Regarding DISTINCT – applies to the Row rather than the column – it says basically remove duplicate rows.

    If you would make it to take argument and read like remove duplicate values from this column you would have same problem as group by – what values you should see for other columns ? This would be hard to define independently on query execution plan.

  6. peter says:

    Mark,

    Analytical functions are quite helpful but they are generally designed for the different purpose – as you can see they do aggregates but they run on result set not on the grouped result set (which ensures only one row for each group is left)

    Or may be I do not see how you can get the same result set as I’m looking for using these functions without too much complications :)

    It surely would be helpful to get them in MySQL.

  7. David Grant says:

    I was just wishing for this feature the other day.

  8. Hi Peter,

    “In fact ANSI SQL even forbids you to select columns which are not aggregates or part of group by because result in this case is not defined.”

    Well, it depends which version of ANSI SQL you are referring too. SQL92 says:

    “If T is a grouped table, then each in each that references a column of T shall reference a grouping column or be specified within a .”

    Which indeed wants us to always include all non-aggregated columns in the GROUP BY clause.

    But SQL1999 and SQL2003 have a more sophisticated view on the matter:

    “If T is a grouped table, then let G be the set of grouping columns of T. In each contained in , each column reference that references a column of T shall reference some column C that is functionally dependent on G or shall be contained in an aggregated argument of a whose aggregation query is QS.”

    Which just says that you are allowed to include non-aggregated columns in the GROUP BY clause as long as they are completely determined by the GROUP BY clause, in other words, when there is exactly one distinct value per combination of values in the GROUP BY clause.

    (http://rpbouman.blogspot.com/2007/05/debunking-group-by-myths.html)

    kind regards,

    Roland Bouman

  9. mmm, seems all terms enclosed in angle brackets got removed….quotes again:

    First Quote, GROUP BY according to SQL92:

    “If T is a grouped table, then each [column reference] in each [value expression] that references a column of T shall reference a grouping column or be specified within a [set function specification].”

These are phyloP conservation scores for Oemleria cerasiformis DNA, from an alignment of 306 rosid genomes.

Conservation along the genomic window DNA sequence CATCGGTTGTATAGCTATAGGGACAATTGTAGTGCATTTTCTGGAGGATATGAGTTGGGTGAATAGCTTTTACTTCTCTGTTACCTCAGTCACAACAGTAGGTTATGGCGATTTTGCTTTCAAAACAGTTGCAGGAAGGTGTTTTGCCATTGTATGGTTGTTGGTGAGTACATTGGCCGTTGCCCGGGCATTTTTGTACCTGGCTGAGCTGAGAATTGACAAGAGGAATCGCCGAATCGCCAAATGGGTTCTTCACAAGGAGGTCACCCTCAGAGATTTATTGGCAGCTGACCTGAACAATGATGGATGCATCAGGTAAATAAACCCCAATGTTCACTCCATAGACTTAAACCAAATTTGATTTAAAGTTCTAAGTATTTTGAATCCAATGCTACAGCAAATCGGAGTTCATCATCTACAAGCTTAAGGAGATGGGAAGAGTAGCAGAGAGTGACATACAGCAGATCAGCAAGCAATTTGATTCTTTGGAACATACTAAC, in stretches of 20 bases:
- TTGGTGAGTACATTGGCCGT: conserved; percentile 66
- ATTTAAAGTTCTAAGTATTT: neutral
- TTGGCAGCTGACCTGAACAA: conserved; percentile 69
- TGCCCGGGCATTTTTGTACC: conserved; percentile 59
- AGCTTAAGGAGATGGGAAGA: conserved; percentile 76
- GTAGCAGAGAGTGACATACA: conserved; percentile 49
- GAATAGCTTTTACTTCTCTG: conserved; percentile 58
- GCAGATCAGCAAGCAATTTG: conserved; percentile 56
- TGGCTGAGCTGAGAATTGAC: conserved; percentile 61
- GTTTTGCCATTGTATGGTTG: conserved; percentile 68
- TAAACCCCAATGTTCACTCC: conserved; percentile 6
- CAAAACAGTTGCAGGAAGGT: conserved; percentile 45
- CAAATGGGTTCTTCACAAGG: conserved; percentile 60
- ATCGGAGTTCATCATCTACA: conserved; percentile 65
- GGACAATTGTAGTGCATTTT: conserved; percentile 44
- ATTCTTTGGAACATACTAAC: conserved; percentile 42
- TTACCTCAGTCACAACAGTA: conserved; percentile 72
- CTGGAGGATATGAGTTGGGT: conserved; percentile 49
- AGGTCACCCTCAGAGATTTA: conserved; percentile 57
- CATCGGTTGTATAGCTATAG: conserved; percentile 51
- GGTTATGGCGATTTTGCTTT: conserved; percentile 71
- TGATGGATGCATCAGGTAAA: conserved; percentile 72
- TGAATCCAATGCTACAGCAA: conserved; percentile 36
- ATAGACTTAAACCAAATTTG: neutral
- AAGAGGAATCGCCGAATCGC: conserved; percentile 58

Second Quote, GROUP BY according to SQL1999 and SQL2003:

    “If T is a grouped table, then let G be the set of grouping columns of T. In each [value expression] contained in [select list], each column reference that references a column of T shall reference some column C that is functionally dependent on G or shall be contained in an aggregated argument of a [set function specification] whose aggregation query is QS.”

  10. peter says:

    Ronald,

    You article was already quoted and I replied :)

    “Functionally Dependent” is really more elaborate explanation of columns in group by – the basics remain the same – you can have the column in the list if there is only one value of that column in the group.

    I’m speaking about different case when there are many column value for each group and we just want to define which one is picked.

    For example in our example grouping by Country we may also include CountryCode because there is only one for each country, however there are multiple Cities for each Country and group by does not allow to pick which one is selected (or even select it at all in more strict databases)

  11. Clem says:

    I believe this is a semi-elegant solution to this ugly problem:

    SELECT City, Country, Population FROM
    (SELECT City, Country, Population
    ORDER BY Country, /* Artificial GROUP BY Country */
    Population DESC /* Artificial MAX of Population within Country */
    ) temptable
    GROUP BY Country; /* Select first row of each country grouping */